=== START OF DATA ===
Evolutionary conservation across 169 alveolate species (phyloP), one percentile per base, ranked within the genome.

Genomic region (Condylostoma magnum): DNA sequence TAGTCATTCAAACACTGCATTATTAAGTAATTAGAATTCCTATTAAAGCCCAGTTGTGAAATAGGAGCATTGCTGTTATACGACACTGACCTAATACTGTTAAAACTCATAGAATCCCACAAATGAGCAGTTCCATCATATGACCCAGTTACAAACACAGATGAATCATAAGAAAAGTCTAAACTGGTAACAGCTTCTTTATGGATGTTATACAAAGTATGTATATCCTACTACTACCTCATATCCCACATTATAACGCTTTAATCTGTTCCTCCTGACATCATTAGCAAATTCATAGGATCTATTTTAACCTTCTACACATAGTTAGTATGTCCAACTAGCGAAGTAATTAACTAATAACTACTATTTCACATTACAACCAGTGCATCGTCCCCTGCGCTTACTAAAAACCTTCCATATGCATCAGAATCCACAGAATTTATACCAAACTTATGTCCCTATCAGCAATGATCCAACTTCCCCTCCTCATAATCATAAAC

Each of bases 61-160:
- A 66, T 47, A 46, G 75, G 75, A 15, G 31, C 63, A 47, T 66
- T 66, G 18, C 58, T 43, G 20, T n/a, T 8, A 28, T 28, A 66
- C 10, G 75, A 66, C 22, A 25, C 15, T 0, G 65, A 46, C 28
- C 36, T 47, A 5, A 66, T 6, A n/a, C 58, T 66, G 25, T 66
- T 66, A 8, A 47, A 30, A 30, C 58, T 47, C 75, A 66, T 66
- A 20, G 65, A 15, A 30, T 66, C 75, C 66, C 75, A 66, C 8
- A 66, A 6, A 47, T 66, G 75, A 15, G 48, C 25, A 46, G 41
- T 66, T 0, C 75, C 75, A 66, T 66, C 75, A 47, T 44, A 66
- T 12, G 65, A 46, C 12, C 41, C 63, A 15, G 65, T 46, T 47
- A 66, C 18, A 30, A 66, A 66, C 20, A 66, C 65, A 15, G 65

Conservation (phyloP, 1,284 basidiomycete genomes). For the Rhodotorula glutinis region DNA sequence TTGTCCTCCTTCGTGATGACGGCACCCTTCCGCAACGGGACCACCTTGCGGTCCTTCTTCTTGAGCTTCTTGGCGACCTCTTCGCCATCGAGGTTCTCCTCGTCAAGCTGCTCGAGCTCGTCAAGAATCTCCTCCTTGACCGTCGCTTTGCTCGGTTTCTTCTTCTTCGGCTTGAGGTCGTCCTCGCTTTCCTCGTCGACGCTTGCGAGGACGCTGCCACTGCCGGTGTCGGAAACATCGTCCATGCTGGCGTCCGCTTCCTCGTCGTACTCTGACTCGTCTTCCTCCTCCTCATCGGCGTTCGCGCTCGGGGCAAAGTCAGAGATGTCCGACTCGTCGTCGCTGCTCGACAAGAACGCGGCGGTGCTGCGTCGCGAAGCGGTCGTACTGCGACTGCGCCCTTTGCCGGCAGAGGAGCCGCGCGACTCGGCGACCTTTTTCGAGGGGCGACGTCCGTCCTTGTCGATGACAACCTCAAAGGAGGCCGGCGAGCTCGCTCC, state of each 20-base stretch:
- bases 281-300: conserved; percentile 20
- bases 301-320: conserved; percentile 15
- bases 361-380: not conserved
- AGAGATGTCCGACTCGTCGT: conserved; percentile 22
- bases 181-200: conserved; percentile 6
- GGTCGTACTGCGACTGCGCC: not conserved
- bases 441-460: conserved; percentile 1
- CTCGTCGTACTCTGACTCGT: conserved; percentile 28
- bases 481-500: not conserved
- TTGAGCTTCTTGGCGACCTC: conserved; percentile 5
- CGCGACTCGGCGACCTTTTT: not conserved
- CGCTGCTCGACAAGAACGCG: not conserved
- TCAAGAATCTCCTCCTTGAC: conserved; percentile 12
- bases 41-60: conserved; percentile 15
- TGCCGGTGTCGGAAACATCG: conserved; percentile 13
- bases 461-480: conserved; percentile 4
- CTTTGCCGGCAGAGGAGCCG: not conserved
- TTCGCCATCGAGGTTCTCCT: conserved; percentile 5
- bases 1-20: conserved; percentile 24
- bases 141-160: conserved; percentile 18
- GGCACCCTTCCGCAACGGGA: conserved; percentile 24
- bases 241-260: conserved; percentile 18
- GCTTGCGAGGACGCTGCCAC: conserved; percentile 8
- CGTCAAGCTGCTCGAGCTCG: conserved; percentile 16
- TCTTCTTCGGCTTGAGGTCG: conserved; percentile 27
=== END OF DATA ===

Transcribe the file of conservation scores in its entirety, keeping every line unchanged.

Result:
Evolutionary conservation across 169 alveolate species (phyloP), one percentile per base, ranked within the genome.

Genomic region (Condylostoma magnum): DNA sequence TAGTCATTCAAACACTGCATTATTAAGTAATTAGAATTCCTATTAAAGCCCAGTTGTGAAATAGGAGCATTGCTGTTATACGACACTGACCTAATACTGTTAAAACTCATAGAATCCCACAAATGAGCAGTTCCATCATATGACCCAGTTACAAACACAGATGAATCATAAGAAAAGTCTAAACTGGTAACAGCTTCTTTATGGATGTTATACAAAGTATGTATATCCTACTACTACCTCATATCCCACATTATAACGCTTTAATCTGTTCCTCCTGACATCATTAGCAAATTCATAGGATCTATTTTAACCTTCTACACATAGTTAGTATGTCCAACTAGCGAAGTAATTAACTAATAACTACTATTTCACATTACAACCAGTGCATCGTCCCCTGCGCTTACTAAAAACCTTCCATATGCATCAGAATCCACAGAATTTATACCAAACTTATGTCCCTATCAGCAATGATCCAACTTCCCCTCCTCATAATCATAAAC

Each of bases 61-160:
- A 66, T 47, A 46, G 75, G 75, A 15, G 31, C 63, A 47, T 66
- T 66, G 18, C 58, T 43, G 20, T n/a, T 8, A 28, T 28, A 66
- C 10, G 75, A 66, C 22, A 25, C 15, T 0, G 65, A 46, C 28
- C 36, T 47, A 5, A 66, T 6, A n/a, C 58, T 66, G 25, T 66
- T 66, A 8, A 47, A 30, A 30, C 58, T 47, C 75, A 66, T 66
- A 20, G 65, A 15, A 30, T 66, C 75, C 66, C 75, A 66, C 8
- A 66, A 6, A 47, T 66, G 75, A 15, G 48, C 25, A 46, G 41
- T 66, T 0, C 75, C 75, A 66, T 66, C 75, A 47, T 44, A 66
- T 12, G 65, A 46, C 12, C 41, C 63, A 15, G 65, T 46, T 47
- A 66, C 18, A 30, A 66, A 66, C 20, A 66, C 65, A 15, G 65

Conservation (phyloP, 1,284 basidiomycete genomes). For the Rhodotorula glutinis region DNA sequence TTGTCCTCCTTCGTGATGACGGCACCCTTCCGCAACGGGACCACCTTGCGGTCCTTCTTCTTGAGCTTCTTGGCGACCTCTTCGCCATCGAGGTTCTCCTCGTCAAGCTGCTCGAGCTCGTCAAGAATCTCCTCCTTGACCGTCGCTTTGCTCGGTTTCTTCTTCTTCGGCTTGAGGTCGTCCTCGCTTTCCTCGTCGACGCTTGCGAGGACGCTGCCACTGCCGGTGTCGGAAACATCGTCCATGCTGGCGTCCGCTTCCTCGTCGTACTCTGACTCGTCTTCCTCCTCCTCATCGGCGTTCGCGCTCGGGGCAAAGTCAGAGATGTCCGACTCGTCGTCGCTGCTCGACAAGAACGCGGCGGTGCTGCGTCGCGAAGCGGTCGTACTGCGACTGCGCCCTTTGCCGGCAGAGGAGCCGCGCGACTCGGCGACCTTTTTCGAGGGGCGACGTCCGTCCTTGTCGATGACAACCTCAAAGGAGGCCGGCGAGCTCGCTCC, state of each 20-base stretch:
- bases 281-300: conserved; percentile 20
- bases 301-320: conserved; percentile 15
- bases 361-380: not conserved
- AGAGATGTCCGACTCGTCGT: conserved; percentile 22
- bases 181-200: conserved; percentile 6
- GGTCGTACTGCGACTGCGCC: not conserved
- bases 441-460: conserved; percentile 1
- CTCGTCGTACTCTGACTCGT: conserved; percentile 28
- bases 481-500: not conserved
- TTGAGCTTCTTGGCGACCTC: conserved; percentile 5
- CGCGACTCGGCGACCTTTTT: not conserved
- CGCTGCTCGACAAGAACGCG: not conserved
- TCAAGAATCTCCTCCTTGAC: conserved; percentile 12
- bases 41-60: conserved; percentile 15
- TGCCGGTGTCGGAAACATCG: conserved; percentile 13
- bases 461-480: conserved; percentile 4
- CTTTGCCGGCAGAGGAGCCG: not conserved
- TTCGCCATCGAGGTTCTCCT: conserved; percentile 5
- bases 1-20: conserved; percentile 24
- bases 141-160: conserved; percentile 18
- GGCACCCTTCCGCAACGGGA: conserved; percentile 24
- bases 241-260: conserved; percentile 18
- GCTTGCGAGGACGCTGCCAC: conserved; percentile 8
- CGTCAAGCTGCTCGAGCTCG: conserved; percentile 16
- TCTTCTTCGGCTTGAGGTCG: conserved; percentile 27